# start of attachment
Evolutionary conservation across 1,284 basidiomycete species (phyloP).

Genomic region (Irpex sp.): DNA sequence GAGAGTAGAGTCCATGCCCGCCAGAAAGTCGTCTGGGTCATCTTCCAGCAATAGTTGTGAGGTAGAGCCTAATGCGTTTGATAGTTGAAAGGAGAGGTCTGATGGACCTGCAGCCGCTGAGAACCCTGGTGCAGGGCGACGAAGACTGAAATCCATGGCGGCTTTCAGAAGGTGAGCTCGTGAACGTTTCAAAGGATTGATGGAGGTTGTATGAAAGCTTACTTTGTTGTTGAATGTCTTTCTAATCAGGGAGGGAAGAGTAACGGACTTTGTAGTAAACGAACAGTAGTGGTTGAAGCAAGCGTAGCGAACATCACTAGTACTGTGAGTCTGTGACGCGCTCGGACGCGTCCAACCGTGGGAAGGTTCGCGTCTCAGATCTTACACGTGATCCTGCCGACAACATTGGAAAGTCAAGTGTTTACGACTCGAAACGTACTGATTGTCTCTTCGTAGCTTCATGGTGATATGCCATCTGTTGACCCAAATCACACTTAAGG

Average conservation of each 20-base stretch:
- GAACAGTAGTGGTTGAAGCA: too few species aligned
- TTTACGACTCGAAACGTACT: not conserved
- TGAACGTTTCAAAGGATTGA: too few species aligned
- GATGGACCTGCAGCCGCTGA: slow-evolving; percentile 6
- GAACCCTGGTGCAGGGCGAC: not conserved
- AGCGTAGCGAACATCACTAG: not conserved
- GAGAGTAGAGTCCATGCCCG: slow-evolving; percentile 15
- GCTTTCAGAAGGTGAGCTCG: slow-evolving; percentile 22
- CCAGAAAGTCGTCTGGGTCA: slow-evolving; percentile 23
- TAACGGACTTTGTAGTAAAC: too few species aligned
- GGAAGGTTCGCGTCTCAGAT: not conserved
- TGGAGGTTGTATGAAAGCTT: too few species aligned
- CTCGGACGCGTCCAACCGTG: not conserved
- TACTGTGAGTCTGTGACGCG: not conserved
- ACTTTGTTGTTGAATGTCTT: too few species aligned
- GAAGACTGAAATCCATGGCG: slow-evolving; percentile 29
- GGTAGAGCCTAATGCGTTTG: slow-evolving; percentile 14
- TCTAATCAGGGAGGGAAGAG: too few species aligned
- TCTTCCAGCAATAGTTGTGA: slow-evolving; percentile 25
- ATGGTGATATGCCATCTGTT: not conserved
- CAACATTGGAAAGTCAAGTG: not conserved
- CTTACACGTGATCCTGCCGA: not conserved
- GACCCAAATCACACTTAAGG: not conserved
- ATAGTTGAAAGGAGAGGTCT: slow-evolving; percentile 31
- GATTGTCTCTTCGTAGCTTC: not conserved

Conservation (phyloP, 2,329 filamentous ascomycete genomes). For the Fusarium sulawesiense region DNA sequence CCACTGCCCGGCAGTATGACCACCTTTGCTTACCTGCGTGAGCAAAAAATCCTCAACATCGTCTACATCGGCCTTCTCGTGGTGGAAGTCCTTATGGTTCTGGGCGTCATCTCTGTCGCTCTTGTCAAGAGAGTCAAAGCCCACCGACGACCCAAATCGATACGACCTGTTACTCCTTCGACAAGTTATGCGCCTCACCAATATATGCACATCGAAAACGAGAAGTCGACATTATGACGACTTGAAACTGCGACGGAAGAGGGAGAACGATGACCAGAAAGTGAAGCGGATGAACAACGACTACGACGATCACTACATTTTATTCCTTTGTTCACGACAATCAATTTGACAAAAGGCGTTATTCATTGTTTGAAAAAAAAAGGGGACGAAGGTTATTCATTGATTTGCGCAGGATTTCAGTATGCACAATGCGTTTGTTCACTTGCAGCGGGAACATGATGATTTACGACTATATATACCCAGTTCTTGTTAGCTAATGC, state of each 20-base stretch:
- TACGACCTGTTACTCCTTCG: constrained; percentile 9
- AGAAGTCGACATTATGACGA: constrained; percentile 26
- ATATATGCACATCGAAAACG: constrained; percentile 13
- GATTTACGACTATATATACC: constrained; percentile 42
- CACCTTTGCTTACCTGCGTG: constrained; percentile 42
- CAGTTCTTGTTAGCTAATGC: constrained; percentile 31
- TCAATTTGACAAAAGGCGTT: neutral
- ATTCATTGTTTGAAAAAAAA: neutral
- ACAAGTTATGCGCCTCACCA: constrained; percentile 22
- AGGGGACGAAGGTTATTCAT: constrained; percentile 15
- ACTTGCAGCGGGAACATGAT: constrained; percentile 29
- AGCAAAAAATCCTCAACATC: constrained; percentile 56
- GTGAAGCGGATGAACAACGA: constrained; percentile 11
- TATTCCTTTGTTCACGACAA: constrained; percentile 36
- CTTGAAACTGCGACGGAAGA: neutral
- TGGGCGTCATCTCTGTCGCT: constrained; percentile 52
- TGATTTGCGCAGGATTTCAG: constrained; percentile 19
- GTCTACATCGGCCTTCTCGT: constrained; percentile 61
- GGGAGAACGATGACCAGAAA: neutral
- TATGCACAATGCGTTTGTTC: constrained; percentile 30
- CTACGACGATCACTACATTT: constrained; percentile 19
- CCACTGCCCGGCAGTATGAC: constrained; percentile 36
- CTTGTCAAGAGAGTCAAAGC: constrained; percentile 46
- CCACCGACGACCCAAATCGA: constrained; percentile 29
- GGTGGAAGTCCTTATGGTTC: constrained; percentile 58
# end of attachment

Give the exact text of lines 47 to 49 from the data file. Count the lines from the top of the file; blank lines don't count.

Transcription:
- GTCTACATCGGCCTTCTCGT: constrained; percentile 61
- GGGAGAACGATGACCAGAAA: neutral
- TATGCACAATGCGTTTGTTC: constrained; percentile 30